sociated with rivers in Maharashtra, goddesses whose cults I continue to describe in
parts of Chapters 3, 4, and 5, and all of Chapter 6.
Chapter 3 combines Māhātmya stories about food, wealth, and agricultural plenty
with descriptions of the prominence of these themes in the cults of some of the river
goddesses. Chapter 4 explores the complementary theme of the wilder aspects of
the natural world, placing folk traditions about inviolable fish in the rivers next to
Māhātmya stories and oral traditions about the forest land with which the rivers of Maharashtra are closely identified. And Chapter 5 illustrates ways that central elements of two river goddess cults parallel a Māhātmya story about the birth, and threatened death, of a son.
Chapters 6 and 7 concentrate on a single type of material each. Chapter 6 presents a description and a brief history of the prime example of what I call modern,
urban river goddess cults. And Chapter 7 discusses Māhātmya stories about the destruction of sin and other types of evil. Although these two chapters thus do not contain comparisons within them in the same way that the other chapters do, the materials in each of these last two chapters are implicitly compared with the rest of the
materials in the book. Chapter 6, which evokes the pride and pleasure of living in a
thriving, self-confident Brahman community, portrays this experience as another of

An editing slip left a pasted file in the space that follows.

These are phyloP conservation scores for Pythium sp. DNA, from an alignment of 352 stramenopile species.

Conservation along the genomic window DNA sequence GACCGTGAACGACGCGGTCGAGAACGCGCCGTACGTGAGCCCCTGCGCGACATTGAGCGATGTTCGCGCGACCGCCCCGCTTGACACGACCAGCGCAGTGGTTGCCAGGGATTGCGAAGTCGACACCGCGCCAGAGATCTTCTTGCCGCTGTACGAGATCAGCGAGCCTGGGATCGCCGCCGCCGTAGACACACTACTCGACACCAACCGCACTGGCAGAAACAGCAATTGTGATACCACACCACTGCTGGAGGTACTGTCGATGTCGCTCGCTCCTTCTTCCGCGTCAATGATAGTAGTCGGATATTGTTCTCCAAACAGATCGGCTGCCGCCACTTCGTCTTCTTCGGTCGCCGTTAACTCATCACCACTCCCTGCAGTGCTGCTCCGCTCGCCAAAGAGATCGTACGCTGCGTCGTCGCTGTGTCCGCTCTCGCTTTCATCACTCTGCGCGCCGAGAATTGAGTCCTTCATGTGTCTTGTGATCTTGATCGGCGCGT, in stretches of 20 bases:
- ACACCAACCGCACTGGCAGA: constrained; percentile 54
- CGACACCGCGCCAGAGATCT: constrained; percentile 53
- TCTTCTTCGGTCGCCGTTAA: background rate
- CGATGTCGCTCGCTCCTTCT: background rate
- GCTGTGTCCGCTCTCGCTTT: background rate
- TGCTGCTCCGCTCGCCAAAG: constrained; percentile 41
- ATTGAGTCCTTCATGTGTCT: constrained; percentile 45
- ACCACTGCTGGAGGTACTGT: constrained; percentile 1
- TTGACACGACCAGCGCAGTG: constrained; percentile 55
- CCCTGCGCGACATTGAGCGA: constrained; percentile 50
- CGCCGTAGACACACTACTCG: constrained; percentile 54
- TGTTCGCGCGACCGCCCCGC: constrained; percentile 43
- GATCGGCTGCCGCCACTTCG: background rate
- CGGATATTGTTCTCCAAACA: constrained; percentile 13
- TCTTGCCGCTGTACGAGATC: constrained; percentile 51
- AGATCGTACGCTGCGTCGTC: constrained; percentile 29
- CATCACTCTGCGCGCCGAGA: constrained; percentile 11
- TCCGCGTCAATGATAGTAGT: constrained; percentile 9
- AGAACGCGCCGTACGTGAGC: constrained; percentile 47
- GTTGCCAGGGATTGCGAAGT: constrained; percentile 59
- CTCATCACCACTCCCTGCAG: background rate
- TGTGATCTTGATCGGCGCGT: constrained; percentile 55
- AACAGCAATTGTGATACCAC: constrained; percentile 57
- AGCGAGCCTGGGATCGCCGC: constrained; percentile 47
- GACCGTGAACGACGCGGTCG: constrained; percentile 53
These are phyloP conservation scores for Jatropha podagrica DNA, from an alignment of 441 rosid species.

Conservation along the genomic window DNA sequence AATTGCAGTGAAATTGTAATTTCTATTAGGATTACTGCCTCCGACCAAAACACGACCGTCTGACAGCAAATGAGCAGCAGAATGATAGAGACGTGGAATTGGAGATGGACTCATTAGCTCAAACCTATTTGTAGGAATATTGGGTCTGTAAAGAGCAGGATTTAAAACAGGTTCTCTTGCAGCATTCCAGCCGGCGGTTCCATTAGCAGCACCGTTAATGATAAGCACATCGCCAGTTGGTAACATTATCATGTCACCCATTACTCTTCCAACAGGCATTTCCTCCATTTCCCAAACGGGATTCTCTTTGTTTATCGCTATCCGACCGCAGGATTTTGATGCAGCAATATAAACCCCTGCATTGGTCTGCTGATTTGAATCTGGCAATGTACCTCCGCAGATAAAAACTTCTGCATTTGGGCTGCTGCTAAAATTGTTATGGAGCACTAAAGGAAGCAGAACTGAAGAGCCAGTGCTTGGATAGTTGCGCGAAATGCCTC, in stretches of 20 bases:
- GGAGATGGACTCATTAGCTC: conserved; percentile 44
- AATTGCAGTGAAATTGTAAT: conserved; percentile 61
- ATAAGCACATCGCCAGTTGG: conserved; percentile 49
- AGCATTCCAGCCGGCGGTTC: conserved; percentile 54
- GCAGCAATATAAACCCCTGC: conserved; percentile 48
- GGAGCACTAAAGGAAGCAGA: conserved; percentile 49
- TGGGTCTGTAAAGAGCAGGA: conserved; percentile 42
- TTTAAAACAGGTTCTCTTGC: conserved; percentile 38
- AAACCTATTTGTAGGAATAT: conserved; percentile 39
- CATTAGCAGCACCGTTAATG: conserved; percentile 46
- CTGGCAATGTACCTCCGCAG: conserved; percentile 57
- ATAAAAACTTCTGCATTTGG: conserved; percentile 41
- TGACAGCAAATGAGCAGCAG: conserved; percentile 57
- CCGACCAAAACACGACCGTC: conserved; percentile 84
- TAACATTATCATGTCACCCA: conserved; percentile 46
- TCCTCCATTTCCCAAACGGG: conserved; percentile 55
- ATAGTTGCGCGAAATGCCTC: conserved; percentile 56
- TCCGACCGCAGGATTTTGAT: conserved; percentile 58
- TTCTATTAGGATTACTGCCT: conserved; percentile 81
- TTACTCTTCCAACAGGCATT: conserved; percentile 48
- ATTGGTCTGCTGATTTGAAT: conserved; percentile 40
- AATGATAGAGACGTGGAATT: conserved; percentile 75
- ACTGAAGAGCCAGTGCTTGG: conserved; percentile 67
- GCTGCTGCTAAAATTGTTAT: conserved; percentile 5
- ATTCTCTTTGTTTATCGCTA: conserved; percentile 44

the "good things of life" for those who have it. And Chapter 7, whose principal theme
is not particularly prominent outside the Māhātmya texts but is extremely important
within them, suggests that this theme too may well be connected with the theme of
fecundity, the theme whose presence in the Māhātmya texts and whose prominence
in other traditional materials the rest of the book seeks to show.
Kaḷubāī's worshippers include many low-caste and outcaste people, and hardly any
Brahmans. (The narrator of the story about Krṛṣṇā is a Marāṭhā.) Possession is a prominent
feature in Kāḷubāī's worship. Her principal temple lies on a mountain in Sātīrā District not
far from the source of the Kṛṣṇā. Each winter, at the extremely crowded pilgrimage festival
(jatrā) at the temple, hundreds if not thousands of animals are sacrificed. The existence and
popularity of the pilgrimage festival for Kaḷubāī, the prominence of possession and animal
sacrifice in her cult, and the caste rank of her worshippers are the basis for classifying Kaḷubāī
as a "folk" goddess.
I have been unable to trace the written source, if any, of this narrative. It is similar,
however, to a story told about the Narmadā River in a song-sermon performance (kīrtan) I
attended in Pune in 1983.
The varied and fluid interrelations between oral and textual traditions in India have
begun in recent years to receive the scholarly attention they deserve. See, for instance, the
introduction to Blackburn and
In the article on "Purification" in the same encyclopedia, James J. Preston ( 1987:96)
states: "Water has purificatory qualities in Hinduism, not because of its intrinsic purity, but
because it absorbs pollution and carries it away ( Babb 1975). Thus, the flow of water determines its purificatory efficacy."
I have used only published Māhātmyas of these rivers; however, I have collected some
manuscripts of other versions (see n. 15). Besides the Māhātmyas of the rivers, there are also
Questia, a part of Gale, Cengage Learning. www.questia.com
Book title: Water and Womanhood:Religious Meanings of Rivers in Maharashtra.
Contributors: Anne Feldhaus - Author.
Publisher: Oxford University Press.
Place of publication: New York.
Publication year: 1995.
Page number: 17.
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